Spiritual Motivation
September 30

Spiritual Motivation

Some of us are naturally inclined to develop our spirituality.

Perhaps we’ve always had questions about how best to live, about the mystery of birth and death, about the way to inner peace and wisdom. Our rational mind, good for many things, is not able to answer these larger questions; and so we become seekers on a search for answers.

For others, a life-changing crisis motivates one to go on a spiritual search. A loss, transition, or illness suddenly disrupts our life and compels us to find a meaning for our suffering and a new purpose in living. But probably for the majority of us, the motivation to search spiritually sneaks up on us during the course of living our habitual, day-in, day-out life. We don’t know why, but we begin to ask questions we never bothered with before.

  • What is the point of living the way I do?
  • Why should I keep on repeating my life the way it is now?
  • Am I settling for a life that’s too safe?
  • Am I wasting my time?
  • Is this it?
  • What am I looking for?
  • What’s missing?
  • Isn’t there more?

These questions generate feelings of restlessness, confusion, indecision: even the simple things seem complicated. We may start to fantasize that the only answer is to change our life – get divorced, get a new job, move to another part of the country or even to another culture. Drugs and/or alcohol can start to become important to us to provide relief by dulling our mind.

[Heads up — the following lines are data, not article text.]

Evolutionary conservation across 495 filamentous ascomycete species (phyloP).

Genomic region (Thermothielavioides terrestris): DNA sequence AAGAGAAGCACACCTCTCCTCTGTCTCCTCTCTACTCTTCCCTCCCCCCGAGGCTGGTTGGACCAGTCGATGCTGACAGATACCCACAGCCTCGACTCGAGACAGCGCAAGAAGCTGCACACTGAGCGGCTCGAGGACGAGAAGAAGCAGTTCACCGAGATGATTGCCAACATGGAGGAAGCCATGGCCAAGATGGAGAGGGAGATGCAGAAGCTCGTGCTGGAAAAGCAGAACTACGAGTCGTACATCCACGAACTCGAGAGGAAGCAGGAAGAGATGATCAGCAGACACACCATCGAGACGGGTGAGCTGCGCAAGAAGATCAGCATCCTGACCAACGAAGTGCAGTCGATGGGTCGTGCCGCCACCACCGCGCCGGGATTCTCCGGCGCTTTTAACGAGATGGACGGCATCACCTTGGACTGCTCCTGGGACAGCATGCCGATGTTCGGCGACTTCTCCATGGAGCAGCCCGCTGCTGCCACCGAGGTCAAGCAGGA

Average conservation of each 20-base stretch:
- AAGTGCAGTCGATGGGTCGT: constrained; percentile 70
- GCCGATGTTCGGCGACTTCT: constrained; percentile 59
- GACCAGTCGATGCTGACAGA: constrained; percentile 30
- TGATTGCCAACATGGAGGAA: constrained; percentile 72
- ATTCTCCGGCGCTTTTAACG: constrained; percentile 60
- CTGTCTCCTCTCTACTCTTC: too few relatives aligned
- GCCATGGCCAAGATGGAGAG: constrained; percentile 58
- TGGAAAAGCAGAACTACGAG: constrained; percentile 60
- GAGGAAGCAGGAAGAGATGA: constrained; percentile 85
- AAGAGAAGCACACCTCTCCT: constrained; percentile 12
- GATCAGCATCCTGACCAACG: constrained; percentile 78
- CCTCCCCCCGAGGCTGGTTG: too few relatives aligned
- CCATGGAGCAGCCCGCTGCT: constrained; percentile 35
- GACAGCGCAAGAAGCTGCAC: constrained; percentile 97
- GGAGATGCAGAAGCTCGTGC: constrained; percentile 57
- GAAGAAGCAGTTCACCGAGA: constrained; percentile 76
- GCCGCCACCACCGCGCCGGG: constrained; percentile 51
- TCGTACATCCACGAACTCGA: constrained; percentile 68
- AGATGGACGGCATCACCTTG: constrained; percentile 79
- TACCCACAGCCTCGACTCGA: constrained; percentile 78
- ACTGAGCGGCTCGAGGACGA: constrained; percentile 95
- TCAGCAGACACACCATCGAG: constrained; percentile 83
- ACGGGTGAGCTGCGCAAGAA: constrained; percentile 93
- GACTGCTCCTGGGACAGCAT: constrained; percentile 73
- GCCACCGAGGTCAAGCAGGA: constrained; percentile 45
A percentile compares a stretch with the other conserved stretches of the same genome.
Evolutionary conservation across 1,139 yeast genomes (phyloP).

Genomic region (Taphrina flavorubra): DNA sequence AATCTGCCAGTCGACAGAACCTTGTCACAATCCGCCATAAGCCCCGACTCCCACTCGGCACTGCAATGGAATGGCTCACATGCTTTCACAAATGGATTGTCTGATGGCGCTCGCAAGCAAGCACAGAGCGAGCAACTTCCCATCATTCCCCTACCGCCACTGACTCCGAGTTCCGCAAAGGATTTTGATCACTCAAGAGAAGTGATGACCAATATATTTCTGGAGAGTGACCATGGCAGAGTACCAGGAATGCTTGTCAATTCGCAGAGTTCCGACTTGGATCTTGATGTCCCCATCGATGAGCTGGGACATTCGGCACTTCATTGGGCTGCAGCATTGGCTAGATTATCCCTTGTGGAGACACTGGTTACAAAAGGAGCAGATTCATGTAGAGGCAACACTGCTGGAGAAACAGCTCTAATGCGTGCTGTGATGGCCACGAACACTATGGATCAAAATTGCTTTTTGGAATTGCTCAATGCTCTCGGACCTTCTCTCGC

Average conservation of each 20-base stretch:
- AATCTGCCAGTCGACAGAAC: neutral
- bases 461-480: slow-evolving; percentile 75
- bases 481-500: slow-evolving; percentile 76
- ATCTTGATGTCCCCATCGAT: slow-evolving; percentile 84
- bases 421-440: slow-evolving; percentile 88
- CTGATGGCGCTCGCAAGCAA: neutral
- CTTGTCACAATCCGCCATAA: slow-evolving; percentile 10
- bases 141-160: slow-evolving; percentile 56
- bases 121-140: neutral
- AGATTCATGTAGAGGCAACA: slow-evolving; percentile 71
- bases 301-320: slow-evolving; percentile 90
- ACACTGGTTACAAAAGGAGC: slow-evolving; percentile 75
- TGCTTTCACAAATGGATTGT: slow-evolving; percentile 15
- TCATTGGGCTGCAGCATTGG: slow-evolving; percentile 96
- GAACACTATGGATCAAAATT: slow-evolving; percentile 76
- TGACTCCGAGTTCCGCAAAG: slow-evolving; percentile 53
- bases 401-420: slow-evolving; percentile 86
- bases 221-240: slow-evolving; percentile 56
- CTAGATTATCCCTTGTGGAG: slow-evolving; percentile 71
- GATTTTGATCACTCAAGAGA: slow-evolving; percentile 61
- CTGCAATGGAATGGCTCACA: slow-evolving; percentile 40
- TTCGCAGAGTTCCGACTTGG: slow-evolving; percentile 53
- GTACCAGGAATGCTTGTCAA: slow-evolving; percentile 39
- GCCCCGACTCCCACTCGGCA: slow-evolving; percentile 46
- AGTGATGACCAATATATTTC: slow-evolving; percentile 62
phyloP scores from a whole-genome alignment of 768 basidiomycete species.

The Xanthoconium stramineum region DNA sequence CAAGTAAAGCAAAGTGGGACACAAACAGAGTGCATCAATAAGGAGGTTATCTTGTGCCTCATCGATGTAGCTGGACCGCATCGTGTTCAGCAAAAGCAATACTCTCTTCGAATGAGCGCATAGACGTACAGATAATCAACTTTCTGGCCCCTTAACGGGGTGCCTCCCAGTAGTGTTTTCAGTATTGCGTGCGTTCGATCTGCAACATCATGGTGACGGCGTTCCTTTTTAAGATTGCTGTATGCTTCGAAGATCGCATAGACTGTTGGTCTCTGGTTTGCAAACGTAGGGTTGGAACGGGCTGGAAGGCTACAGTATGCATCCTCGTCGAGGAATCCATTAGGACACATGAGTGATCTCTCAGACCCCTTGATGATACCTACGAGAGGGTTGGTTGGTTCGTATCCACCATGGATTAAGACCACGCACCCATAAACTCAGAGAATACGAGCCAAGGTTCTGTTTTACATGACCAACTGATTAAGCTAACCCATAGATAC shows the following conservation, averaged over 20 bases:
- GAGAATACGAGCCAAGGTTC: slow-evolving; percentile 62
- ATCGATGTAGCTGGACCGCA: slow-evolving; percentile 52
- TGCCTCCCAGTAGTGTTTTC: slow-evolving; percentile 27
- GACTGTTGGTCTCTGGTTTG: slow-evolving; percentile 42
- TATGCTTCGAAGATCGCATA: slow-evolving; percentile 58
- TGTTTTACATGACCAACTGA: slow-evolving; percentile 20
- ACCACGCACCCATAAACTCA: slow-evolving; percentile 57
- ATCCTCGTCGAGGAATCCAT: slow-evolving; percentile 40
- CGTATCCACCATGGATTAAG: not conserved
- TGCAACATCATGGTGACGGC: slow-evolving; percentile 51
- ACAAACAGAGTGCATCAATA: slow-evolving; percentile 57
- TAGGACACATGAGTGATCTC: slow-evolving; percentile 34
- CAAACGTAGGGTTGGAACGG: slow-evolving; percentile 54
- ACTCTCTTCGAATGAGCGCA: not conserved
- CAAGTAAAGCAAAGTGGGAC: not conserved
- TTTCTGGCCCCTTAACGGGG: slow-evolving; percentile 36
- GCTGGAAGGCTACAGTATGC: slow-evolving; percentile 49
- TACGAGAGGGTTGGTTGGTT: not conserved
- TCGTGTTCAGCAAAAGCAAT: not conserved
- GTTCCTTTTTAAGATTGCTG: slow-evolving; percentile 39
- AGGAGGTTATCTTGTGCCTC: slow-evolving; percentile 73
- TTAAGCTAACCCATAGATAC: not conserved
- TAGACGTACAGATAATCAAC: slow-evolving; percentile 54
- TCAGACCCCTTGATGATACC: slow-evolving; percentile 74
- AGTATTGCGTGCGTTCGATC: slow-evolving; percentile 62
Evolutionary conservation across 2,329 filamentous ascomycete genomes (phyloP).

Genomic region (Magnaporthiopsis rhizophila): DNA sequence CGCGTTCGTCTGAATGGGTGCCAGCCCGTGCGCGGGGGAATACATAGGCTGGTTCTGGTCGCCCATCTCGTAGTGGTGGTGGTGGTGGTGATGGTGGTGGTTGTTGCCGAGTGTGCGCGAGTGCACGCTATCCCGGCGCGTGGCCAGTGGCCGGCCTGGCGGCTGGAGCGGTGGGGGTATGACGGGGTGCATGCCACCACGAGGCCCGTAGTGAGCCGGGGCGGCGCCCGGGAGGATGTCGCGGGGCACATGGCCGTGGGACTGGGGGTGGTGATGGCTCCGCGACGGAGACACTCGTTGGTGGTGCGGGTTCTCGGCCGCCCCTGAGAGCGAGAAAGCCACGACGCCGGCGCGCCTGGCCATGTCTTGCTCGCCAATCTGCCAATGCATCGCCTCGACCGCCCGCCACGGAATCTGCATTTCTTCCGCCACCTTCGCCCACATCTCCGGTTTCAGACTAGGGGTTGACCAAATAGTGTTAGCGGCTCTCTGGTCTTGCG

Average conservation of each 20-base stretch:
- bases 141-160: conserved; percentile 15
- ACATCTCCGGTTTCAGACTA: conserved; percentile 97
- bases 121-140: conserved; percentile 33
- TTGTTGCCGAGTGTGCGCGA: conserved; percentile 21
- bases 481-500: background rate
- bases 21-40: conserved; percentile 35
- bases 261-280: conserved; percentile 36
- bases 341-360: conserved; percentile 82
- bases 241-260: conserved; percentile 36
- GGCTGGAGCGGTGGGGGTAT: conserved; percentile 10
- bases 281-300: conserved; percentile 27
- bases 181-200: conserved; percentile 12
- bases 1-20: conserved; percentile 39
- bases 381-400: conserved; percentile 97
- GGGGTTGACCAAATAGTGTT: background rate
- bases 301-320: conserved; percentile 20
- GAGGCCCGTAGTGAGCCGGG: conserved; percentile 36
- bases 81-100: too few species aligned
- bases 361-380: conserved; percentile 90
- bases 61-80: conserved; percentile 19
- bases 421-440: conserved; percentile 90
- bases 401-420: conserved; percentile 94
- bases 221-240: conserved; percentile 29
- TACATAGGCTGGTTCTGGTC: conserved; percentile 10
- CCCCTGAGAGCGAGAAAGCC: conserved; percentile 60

In some cases, the internal stress of our confused struggle can produce physical symptoms, such as nervous tension, insomnia and various other troubles (digestive, circulatory, hormonal), and the first person we go to for help is our medical doctor. The doctor will hopefully be successful in alleviating our stress symptoms, but the core of the struggle is still within us.

We may intuit that something new needs to happen to us, but we don’t know what it is. We become motivated to go on a quest, a search, a journey, in order to find this newness of renewal. The ancient wisdom, however, is that this newness has to happen inside us; our habitual personality self has to cross the bridge to the universal, to experience meaning and the feeling of renewal that we are searching for.

In my next post, I will describe ways to cross the bridge.

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  • Jennifer

    You’ve described exactly where I am. THANKYOU!